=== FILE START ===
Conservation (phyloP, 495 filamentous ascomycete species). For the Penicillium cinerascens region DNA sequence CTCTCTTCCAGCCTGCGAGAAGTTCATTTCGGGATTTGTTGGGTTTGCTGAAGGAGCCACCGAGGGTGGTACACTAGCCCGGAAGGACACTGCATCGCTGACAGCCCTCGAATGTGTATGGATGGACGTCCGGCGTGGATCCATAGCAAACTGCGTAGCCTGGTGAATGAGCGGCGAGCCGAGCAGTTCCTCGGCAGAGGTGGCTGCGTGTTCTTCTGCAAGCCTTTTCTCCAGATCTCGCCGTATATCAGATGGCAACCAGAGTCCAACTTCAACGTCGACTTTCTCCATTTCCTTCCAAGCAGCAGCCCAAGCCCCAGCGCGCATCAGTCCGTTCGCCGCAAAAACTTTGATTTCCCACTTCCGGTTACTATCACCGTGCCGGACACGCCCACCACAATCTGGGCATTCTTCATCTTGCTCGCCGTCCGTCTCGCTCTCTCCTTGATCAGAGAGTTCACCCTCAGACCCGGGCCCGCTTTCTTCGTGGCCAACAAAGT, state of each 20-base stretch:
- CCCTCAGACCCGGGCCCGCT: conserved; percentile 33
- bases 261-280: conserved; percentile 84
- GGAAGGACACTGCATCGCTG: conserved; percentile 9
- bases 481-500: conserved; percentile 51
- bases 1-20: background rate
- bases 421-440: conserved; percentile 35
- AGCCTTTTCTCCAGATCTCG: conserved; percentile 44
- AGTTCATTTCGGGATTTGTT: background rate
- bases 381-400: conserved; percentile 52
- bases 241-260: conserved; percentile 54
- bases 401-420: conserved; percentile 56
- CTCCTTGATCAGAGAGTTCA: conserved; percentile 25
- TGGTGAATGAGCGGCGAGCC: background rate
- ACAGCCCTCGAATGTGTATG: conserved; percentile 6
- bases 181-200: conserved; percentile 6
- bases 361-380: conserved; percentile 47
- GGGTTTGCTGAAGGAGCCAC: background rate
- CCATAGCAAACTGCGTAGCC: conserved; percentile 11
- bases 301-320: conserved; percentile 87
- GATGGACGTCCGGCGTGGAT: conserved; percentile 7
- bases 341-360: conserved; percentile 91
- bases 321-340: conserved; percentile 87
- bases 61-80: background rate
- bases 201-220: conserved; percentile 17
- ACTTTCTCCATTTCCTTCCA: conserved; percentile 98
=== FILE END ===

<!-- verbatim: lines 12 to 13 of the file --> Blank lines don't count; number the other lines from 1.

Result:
- bases 401-420: conserved; percentile 56
- CTCCTTGATCAGAGAGTTCA: conserved; percentile 25